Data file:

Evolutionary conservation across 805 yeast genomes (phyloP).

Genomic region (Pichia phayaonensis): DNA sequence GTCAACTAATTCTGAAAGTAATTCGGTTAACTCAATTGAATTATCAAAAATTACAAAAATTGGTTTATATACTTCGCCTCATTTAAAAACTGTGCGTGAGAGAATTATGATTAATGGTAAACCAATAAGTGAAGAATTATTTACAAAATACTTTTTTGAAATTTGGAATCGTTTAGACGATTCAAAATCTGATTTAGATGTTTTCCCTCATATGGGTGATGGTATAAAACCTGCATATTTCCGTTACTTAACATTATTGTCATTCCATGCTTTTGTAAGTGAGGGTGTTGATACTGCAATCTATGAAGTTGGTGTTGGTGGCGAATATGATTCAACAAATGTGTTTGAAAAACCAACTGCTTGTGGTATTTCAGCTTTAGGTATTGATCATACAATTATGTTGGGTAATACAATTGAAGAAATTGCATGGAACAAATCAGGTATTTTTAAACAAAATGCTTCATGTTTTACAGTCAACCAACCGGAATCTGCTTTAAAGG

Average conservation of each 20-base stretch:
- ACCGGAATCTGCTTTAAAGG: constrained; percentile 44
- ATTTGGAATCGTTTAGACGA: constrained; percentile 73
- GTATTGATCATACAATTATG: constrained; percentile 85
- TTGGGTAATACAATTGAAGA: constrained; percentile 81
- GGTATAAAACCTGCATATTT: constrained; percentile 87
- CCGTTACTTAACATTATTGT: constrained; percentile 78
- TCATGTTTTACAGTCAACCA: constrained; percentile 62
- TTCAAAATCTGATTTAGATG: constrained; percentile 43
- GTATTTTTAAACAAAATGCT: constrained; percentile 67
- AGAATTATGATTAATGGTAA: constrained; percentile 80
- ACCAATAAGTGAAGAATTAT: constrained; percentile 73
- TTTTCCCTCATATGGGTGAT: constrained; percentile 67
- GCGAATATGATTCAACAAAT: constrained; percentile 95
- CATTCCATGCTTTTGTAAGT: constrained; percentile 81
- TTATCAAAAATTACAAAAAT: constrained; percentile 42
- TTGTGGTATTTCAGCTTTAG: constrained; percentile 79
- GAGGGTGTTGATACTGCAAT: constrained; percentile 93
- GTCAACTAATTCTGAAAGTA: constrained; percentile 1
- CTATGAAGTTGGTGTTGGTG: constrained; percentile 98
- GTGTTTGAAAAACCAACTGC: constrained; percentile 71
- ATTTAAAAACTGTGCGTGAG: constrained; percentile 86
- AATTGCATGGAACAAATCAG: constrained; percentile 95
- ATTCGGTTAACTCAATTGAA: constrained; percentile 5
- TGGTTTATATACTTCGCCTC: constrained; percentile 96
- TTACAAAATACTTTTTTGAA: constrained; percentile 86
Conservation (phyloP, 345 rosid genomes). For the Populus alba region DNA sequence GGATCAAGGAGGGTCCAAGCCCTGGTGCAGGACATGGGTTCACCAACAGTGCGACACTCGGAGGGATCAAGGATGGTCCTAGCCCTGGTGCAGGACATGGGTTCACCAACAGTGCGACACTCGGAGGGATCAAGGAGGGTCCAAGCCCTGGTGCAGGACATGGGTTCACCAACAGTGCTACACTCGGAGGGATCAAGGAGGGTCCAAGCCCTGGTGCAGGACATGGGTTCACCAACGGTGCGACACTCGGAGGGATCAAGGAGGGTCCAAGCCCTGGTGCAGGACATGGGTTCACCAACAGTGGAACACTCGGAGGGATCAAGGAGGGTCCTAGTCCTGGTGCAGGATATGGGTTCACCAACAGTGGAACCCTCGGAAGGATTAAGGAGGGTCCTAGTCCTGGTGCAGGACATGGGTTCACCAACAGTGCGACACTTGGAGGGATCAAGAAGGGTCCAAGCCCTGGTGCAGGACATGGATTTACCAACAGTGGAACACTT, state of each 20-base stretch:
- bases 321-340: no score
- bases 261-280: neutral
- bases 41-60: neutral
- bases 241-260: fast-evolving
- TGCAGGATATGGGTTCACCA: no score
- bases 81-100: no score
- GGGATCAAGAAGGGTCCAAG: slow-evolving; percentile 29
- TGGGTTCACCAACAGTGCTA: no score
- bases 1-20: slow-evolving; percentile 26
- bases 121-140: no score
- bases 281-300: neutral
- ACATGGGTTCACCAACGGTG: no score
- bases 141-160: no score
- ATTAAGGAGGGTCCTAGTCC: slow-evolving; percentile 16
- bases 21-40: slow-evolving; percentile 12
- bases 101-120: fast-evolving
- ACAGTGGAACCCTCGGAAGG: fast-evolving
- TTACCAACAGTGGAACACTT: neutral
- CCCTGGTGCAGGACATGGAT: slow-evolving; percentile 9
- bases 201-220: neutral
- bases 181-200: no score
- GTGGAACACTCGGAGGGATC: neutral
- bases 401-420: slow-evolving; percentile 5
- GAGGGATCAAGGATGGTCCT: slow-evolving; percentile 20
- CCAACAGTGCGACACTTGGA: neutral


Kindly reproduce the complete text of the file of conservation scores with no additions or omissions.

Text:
Evolutionary conservation across 805 yeast genomes (phyloP).

Genomic region (Pichia phayaonensis): DNA sequence GTCAACTAATTCTGAAAGTAATTCGGTTAACTCAATTGAATTATCAAAAATTACAAAAATTGGTTTATATACTTCGCCTCATTTAAAAACTGTGCGTGAGAGAATTATGATTAATGGTAAACCAATAAGTGAAGAATTATTTACAAAATACTTTTTTGAAATTTGGAATCGTTTAGACGATTCAAAATCTGATTTAGATGTTTTCCCTCATATGGGTGATGGTATAAAACCTGCATATTTCCGTTACTTAACATTATTGTCATTCCATGCTTTTGTAAGTGAGGGTGTTGATACTGCAATCTATGAAGTTGGTGTTGGTGGCGAATATGATTCAACAAATGTGTTTGAAAAACCAACTGCTTGTGGTATTTCAGCTTTAGGTATTGATCATACAATTATGTTGGGTAATACAATTGAAGAAATTGCATGGAACAAATCAGGTATTTTTAAACAAAATGCTTCATGTTTTACAGTCAACCAACCGGAATCTGCTTTAAAGG

Average conservation of each 20-base stretch:
- ACCGGAATCTGCTTTAAAGG: constrained; percentile 44
- ATTTGGAATCGTTTAGACGA: constrained; percentile 73
- GTATTGATCATACAATTATG: constrained; percentile 85
- TTGGGTAATACAATTGAAGA: constrained; percentile 81
- GGTATAAAACCTGCATATTT: constrained; percentile 87
- CCGTTACTTAACATTATTGT: constrained; percentile 78
- TCATGTTTTACAGTCAACCA: constrained; percentile 62
- TTCAAAATCTGATTTAGATG: constrained; percentile 43
- GTATTTTTAAACAAAATGCT: constrained; percentile 67
- AGAATTATGATTAATGGTAA: constrained; percentile 80
- ACCAATAAGTGAAGAATTAT: constrained; percentile 73
- TTTTCCCTCATATGGGTGAT: constrained; percentile 67
- GCGAATATGATTCAACAAAT: constrained; percentile 95
- CATTCCATGCTTTTGTAAGT: constrained; percentile 81
- TTATCAAAAATTACAAAAAT: constrained; percentile 42
- TTGTGGTATTTCAGCTTTAG: constrained; percentile 79
- GAGGGTGTTGATACTGCAAT: constrained; percentile 93
- GTCAACTAATTCTGAAAGTA: constrained; percentile 1
- CTATGAAGTTGGTGTTGGTG: constrained; percentile 98
- GTGTTTGAAAAACCAACTGC: constrained; percentile 71
- ATTTAAAAACTGTGCGTGAG: constrained; percentile 86
- AATTGCATGGAACAAATCAG: constrained; percentile 95
- ATTCGGTTAACTCAATTGAA: constrained; percentile 5
- TGGTTTATATACTTCGCCTC: constrained; percentile 96
- TTACAAAATACTTTTTTGAA: constrained; percentile 86
Conservation (phyloP, 345 rosid genomes). For the Populus alba region DNA sequence GGATCAAGGAGGGTCCAAGCCCTGGTGCAGGACATGGGTTCACCAACAGTGCGACACTCGGAGGGATCAAGGATGGTCCTAGCCCTGGTGCAGGACATGGGTTCACCAACAGTGCGACACTCGGAGGGATCAAGGAGGGTCCAAGCCCTGGTGCAGGACATGGGTTCACCAACAGTGCTACACTCGGAGGGATCAAGGAGGGTCCAAGCCCTGGTGCAGGACATGGGTTCACCAACGGTGCGACACTCGGAGGGATCAAGGAGGGTCCAAGCCCTGGTGCAGGACATGGGTTCACCAACAGTGGAACACTCGGAGGGATCAAGGAGGGTCCTAGTCCTGGTGCAGGATATGGGTTCACCAACAGTGGAACCCTCGGAAGGATTAAGGAGGGTCCTAGTCCTGGTGCAGGACATGGGTTCACCAACAGTGCGACACTTGGAGGGATCAAGAAGGGTCCAAGCCCTGGTGCAGGACATGGATTTACCAACAGTGGAACACTT, state of each 20-base stretch:
- bases 321-340: no score
- bases 261-280: neutral
- bases 41-60: neutral
- bases 241-260: fast-evolving
- TGCAGGATATGGGTTCACCA: no score
- bases 81-100: no score
- GGGATCAAGAAGGGTCCAAG: slow-evolving; percentile 29
- TGGGTTCACCAACAGTGCTA: no score
- bases 1-20: slow-evolving; percentile 26
- bases 121-140: no score
- bases 281-300: neutral
- ACATGGGTTCACCAACGGTG: no score
- bases 141-160: no score
- ATTAAGGAGGGTCCTAGTCC: slow-evolving; percentile 16
- bases 21-40: slow-evolving; percentile 12
- bases 101-120: fast-evolving
- ACAGTGGAACCCTCGGAAGG: fast-evolving
- TTACCAACAGTGGAACACTT: neutral
- CCCTGGTGCAGGACATGGAT: slow-evolving; percentile 9
- bases 201-220: neutral
- bases 181-200: no score
- GTGGAACACTCGGAGGGATC: neutral
- bases 401-420: slow-evolving; percentile 5
- GAGGGATCAAGGATGGTCCT: slow-evolving; percentile 20
- CCAACAGTGCGACACTTGGA: neutral